The exhibition willshowcase work from Siobhain’s recent travels in Cuba,Venice and the remote Himalayancountry of Bhutan. Entryis free but any contributions/proceeds from sales are in aid of a very worthycause, The Hope Foundation. THF is a Corkbased charity that works with street and slum children in Calcutta, India. Theexhibition will be opened by local professional photographer, Cormac Byrne.

By the way…
If you’re looking for more nice photographs to admire ormaybe buy prints of, some of the guys from Limerick Camera Club produce somefantastic work of Limerick and beyond. You might want toperuse their websites:   

www.johnhickeyphotography.com
www.kevoto.com/

Is the world’s most expensive photo overrated?

Look at this photograph closely. It’s called Rhein II byAndreas Gursky. Now, guess how much it’s worth or rather, what someone paid forit in an auction?
Rhein II
The actual number is $4.3 million, or €3.2 million. Now payingthat amount FOR A F**KING PHOTOGRAPH is crass enough. But to add insult toinjury, it’s not exactly eye-catching or heartbreaking or executed withextraordinary skill. It is big—80×140 inches, but they say size doesn’t matter. My first impression wasthat it has very strong lines but it’s still only a picture of a river on adull day. It is, allegedly, the photographer’s favourite photo and “an allegorical pictureabout the meaning of life and how things are”. I think it shouldhave been called The emperor’s new clothes.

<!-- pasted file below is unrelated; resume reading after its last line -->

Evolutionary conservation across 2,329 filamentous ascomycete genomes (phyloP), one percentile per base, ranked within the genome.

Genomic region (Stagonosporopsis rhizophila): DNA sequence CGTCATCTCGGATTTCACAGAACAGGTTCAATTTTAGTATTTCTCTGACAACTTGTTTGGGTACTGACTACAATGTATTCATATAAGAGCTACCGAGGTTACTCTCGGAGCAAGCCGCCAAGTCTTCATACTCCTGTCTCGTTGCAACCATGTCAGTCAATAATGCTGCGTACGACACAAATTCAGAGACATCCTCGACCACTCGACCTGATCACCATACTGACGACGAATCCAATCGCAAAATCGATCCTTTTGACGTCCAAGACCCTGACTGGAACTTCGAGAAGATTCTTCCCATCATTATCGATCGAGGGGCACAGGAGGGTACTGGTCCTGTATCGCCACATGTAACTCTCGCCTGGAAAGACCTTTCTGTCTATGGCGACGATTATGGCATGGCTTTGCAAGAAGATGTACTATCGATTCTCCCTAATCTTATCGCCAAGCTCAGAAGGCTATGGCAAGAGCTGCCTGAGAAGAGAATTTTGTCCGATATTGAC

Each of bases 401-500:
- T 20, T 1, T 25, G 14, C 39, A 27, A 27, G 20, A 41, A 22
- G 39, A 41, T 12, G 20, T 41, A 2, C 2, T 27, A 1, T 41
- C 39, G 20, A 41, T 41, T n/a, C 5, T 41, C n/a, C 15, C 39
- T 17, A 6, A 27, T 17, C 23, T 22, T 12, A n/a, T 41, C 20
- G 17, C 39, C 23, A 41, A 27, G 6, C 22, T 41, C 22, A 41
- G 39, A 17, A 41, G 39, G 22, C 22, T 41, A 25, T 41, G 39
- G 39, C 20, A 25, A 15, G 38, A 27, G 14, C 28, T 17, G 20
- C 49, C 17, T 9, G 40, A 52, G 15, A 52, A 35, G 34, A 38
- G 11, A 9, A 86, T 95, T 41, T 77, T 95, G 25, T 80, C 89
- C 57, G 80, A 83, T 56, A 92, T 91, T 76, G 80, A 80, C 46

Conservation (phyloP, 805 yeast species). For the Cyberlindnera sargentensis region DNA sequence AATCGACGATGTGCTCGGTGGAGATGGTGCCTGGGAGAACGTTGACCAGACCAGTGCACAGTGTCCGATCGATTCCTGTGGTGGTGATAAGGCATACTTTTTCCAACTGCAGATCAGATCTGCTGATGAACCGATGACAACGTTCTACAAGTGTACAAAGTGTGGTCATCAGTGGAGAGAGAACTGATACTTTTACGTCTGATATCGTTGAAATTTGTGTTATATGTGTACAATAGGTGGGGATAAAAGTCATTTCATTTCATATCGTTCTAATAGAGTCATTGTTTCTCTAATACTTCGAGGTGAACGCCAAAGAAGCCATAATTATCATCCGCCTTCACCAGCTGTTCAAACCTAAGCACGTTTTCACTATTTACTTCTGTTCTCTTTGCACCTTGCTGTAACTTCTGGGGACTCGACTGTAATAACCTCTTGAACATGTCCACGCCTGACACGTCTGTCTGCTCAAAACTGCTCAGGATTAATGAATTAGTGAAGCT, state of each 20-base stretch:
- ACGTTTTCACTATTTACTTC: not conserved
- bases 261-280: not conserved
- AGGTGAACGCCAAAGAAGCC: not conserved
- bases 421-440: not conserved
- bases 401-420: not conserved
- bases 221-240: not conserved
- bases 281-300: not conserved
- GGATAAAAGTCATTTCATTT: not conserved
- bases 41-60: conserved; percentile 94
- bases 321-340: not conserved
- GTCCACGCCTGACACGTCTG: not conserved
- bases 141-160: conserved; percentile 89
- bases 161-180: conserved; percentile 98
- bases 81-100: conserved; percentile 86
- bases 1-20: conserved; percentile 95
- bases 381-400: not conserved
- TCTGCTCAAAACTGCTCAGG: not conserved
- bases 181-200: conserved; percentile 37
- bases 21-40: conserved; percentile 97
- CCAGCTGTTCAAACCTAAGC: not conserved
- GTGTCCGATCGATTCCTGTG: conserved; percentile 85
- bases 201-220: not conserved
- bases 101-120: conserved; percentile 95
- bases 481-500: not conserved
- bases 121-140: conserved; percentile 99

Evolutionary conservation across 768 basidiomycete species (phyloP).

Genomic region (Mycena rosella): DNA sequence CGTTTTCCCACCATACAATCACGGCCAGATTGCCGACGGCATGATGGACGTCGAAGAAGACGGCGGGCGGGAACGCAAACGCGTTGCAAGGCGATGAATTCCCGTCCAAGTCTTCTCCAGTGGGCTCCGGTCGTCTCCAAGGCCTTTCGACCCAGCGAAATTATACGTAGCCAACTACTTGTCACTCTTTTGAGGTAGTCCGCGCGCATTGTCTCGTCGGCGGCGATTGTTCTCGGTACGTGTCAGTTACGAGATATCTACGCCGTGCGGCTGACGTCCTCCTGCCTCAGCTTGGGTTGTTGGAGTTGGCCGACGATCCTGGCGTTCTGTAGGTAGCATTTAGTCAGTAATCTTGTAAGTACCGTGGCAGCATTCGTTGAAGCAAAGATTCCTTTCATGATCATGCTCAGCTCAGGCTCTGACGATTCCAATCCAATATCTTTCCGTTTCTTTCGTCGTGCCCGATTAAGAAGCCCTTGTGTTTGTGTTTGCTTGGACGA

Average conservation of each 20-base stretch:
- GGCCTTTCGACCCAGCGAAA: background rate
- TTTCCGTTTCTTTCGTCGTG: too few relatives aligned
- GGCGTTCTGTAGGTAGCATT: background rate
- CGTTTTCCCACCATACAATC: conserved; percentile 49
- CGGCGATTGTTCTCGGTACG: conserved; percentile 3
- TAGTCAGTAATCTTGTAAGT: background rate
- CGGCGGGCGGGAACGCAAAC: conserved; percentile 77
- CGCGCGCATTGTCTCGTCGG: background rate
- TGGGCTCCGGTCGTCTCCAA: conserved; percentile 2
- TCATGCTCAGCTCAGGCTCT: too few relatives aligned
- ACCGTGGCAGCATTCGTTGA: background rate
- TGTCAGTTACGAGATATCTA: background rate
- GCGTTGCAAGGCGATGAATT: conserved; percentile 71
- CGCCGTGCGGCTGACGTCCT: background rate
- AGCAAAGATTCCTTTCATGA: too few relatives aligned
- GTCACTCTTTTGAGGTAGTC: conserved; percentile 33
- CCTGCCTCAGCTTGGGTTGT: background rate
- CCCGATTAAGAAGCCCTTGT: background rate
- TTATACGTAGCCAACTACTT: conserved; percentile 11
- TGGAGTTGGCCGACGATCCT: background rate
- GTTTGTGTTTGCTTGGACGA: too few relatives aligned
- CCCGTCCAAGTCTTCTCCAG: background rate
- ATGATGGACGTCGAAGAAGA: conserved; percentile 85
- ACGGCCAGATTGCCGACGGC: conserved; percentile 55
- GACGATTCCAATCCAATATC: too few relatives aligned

Untitled #69
Florence Waters in The Daily Telegraph said “his image is a vibrant,beautiful and memorable – I should say unforgettable – contemporary twist on Germany’s famed genre andfavourite theme: the romantic landscape, and man’s relationship with nature”. Really?!Maeve Kennedy in The Guardian said it was a “sludgy image of desolate, featureless landscape”.Guess which one I agree with?
It has ousted the previous record holder, Cindy Sherman’s Untitled#96, which sold for $3.89 million price point last May. I think this photograph is 10 timesmore appealing…still not €2.3 million good, but slightly better.